Specific Type: Wooden, Terrain
Ever since the coal-transport railroad of Mauch Chunk, Pennsylvania's Summit Hill was opened to human passengers in 1828 as what can be traced back to be the first stage of the rollercoaster to hit America, terrain-based rides have always been a hit. In the early 1900s, 'scenic railways' were constructed in the heart of major US cities with artificial rock work hiding supports and scenes of nature surrounding the track. Later on in the 20th century, the more modern coaster found homes deep in natural scenic settings, with rails following the natural topography - coaster track even being laid flat on the ground for plunges paralleling natural land slopes. But 1999 was the year that the limits of terrain coasters were taken up a notch when a park located in Bristol, Connecticut by the name of Lake Compounce contracted Custom Coasters Inc. to create the first-ever modern wooden coaster to be built right up the side of a mountain. It was a daunting task, but Custom Coasters came though, piers being driven into rock, footers anchored to boulders and no tree removed that didn't have to be. The new 'mountain coaster' opened in the year 2000 as Boulder Dash with a first drop plunging down a mountainside descent and the natural greenery whizzing past riders, inches to spare, at speeds reaching 60 miles per hour.
The ride on Boulder Dash starts out at the base of the mountain with a 90-degree bend out of the station. The train load of 24 passengers hits the chain lift and begins the initial ascent up the mountain slope. The coaster travels upwards until reaching an elevation 12 stories above the point where the journey began. Upon reaching the peak of the lift, the train meets up with a U-turn and heads for the first mountainside drop. Trees fly by at an ever-increasing clip as riders descend 115 feet to the bottom of the plunge. The course veers to the right in a banked curve sending the train hurtling around and back up through the dense foliage for a second hill. Next, the wooden rails twist around to the left for a second downward swoop built into the natural land features. The Boulder-Dashing mayhem moves along nonstop with another hill dashing through the woods at the ride's unforgiving pace. Hitting the turning point of the out & back layout, thrill seekers are swept around a diving 180-degree turnaround maneuver which brings the coaster to the final leg of the journey. The ride heads out into the open for the final run back to the station and completes a double-hopping hill before the braking puts an end to the speed once and for all, and passengers dip back into the loading station.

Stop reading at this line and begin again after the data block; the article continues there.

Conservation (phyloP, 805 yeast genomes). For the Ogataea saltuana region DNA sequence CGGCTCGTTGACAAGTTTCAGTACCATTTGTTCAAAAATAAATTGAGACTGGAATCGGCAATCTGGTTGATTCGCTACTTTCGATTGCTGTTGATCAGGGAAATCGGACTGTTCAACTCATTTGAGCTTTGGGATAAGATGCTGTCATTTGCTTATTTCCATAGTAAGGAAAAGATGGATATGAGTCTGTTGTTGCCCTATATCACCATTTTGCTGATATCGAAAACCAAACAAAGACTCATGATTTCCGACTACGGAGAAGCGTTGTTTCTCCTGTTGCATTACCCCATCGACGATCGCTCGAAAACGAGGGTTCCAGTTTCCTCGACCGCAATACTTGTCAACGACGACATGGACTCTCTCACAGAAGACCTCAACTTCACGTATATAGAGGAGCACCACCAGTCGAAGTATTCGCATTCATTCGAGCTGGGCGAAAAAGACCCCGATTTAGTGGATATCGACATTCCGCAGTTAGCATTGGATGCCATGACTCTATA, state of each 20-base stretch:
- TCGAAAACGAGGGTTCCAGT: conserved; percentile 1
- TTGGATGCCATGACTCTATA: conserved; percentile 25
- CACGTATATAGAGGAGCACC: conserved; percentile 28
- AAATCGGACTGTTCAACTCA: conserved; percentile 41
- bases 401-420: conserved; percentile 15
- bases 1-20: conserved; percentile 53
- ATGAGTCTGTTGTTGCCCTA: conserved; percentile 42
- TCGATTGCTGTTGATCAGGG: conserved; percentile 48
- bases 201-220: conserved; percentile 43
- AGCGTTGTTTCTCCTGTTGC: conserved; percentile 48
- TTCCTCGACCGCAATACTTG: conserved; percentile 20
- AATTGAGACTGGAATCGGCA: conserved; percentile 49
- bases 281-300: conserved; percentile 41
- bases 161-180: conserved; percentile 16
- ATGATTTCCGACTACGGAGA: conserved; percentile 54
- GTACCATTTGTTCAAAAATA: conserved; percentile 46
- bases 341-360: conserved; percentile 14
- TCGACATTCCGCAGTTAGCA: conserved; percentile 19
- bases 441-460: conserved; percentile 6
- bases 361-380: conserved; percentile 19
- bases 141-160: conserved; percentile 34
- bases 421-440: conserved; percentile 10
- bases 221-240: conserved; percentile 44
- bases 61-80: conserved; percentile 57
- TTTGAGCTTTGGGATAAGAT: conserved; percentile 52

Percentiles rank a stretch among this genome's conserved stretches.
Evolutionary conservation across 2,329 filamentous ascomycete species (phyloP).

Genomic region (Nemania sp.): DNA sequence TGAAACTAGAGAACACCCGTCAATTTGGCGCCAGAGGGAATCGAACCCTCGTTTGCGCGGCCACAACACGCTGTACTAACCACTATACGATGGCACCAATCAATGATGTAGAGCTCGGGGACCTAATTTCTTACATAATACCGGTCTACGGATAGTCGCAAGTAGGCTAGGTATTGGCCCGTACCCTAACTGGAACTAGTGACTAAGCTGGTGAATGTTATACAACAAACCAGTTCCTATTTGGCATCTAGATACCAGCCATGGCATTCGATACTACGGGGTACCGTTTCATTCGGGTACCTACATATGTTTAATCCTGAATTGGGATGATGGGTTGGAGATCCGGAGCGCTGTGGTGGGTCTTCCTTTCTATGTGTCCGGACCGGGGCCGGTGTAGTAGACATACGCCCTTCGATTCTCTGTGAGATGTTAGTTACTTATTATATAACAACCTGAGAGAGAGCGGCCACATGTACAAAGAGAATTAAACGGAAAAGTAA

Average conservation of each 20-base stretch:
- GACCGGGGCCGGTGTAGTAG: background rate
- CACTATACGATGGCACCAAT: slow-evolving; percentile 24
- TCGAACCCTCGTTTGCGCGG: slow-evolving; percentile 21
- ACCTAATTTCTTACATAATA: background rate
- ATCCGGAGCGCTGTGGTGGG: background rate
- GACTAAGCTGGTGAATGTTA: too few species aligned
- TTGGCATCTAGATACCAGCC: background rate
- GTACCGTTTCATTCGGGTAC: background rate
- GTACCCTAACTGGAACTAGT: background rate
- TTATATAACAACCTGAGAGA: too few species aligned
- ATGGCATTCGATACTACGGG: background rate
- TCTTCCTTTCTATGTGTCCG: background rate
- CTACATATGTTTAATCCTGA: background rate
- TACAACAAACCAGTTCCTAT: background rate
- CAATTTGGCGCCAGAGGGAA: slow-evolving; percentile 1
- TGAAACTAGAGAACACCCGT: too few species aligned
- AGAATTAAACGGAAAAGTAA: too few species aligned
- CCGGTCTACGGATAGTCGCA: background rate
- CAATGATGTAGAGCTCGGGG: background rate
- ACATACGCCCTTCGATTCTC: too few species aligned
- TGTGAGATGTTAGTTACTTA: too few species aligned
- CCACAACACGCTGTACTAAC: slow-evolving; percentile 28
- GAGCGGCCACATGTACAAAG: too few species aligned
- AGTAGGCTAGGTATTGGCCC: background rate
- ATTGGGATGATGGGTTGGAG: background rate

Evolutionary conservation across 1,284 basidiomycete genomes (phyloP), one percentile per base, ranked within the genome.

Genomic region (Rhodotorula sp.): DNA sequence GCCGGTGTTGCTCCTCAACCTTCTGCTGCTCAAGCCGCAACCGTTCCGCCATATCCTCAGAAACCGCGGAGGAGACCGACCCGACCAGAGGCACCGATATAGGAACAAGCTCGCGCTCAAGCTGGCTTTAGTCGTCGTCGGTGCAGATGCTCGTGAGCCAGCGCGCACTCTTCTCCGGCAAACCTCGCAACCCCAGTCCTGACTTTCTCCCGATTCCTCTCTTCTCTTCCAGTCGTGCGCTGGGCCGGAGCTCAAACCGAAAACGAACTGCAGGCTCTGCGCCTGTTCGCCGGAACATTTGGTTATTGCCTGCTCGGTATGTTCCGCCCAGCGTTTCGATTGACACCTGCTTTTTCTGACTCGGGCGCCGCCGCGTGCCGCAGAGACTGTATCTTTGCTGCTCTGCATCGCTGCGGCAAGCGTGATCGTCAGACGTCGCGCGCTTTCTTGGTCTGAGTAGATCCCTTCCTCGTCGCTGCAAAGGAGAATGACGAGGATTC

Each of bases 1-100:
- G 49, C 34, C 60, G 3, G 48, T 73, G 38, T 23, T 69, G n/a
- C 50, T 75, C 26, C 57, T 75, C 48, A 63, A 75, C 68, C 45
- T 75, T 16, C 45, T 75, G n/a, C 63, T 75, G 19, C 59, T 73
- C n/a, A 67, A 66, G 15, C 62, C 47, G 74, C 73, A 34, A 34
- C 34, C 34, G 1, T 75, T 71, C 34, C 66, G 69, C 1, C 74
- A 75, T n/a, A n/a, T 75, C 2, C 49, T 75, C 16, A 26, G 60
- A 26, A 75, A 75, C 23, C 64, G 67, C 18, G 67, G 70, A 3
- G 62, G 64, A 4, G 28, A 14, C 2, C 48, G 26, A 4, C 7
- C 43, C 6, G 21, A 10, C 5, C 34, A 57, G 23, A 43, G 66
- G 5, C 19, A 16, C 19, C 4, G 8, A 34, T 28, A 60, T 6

The ride was enthusiastically received by coaster enthusiasts and the public alike. The park, having just gone through one of the shakiest parts of its 150+ year history, had just been purchased by Kennywood. Before the purchase, the park was deeply in debt and under a barrage of controversy from the local community. Boulder Dash seemed to signify a turning point, where the park was rescued from closing its doors and journeyed on into a successful future, as well as making the park a destination for thrillseekers.
Boulder Dash, however, still had problems ahead. In 2001, a groundskeeper was struck and killed by a train on Boulder Dash. He was trimming weeds underneath the ride when the park began cycling trains through to prepare for the day ahead. The man was wearing earplugs to drown out the weed trimmer’s noise and therefore did not hear the train coming when it struck him. The family of the killed worker sued Lake Compounce for workplace safety violations, but the Connecticut Supreme court ruled against the family in court.
The ride also had some roughness problems. This led to Great Coasters International, a company that was formed by former Custom Coasters Inc. employees, doing retracking and adding addition structural support in 2008. The coaster was just a bit too extreme for its track, it seems. So if you want to take on the one and only 'mountain coaster,' head to Lake Compounce and experience for yourself the 20th century's ultimate terrain coaster!
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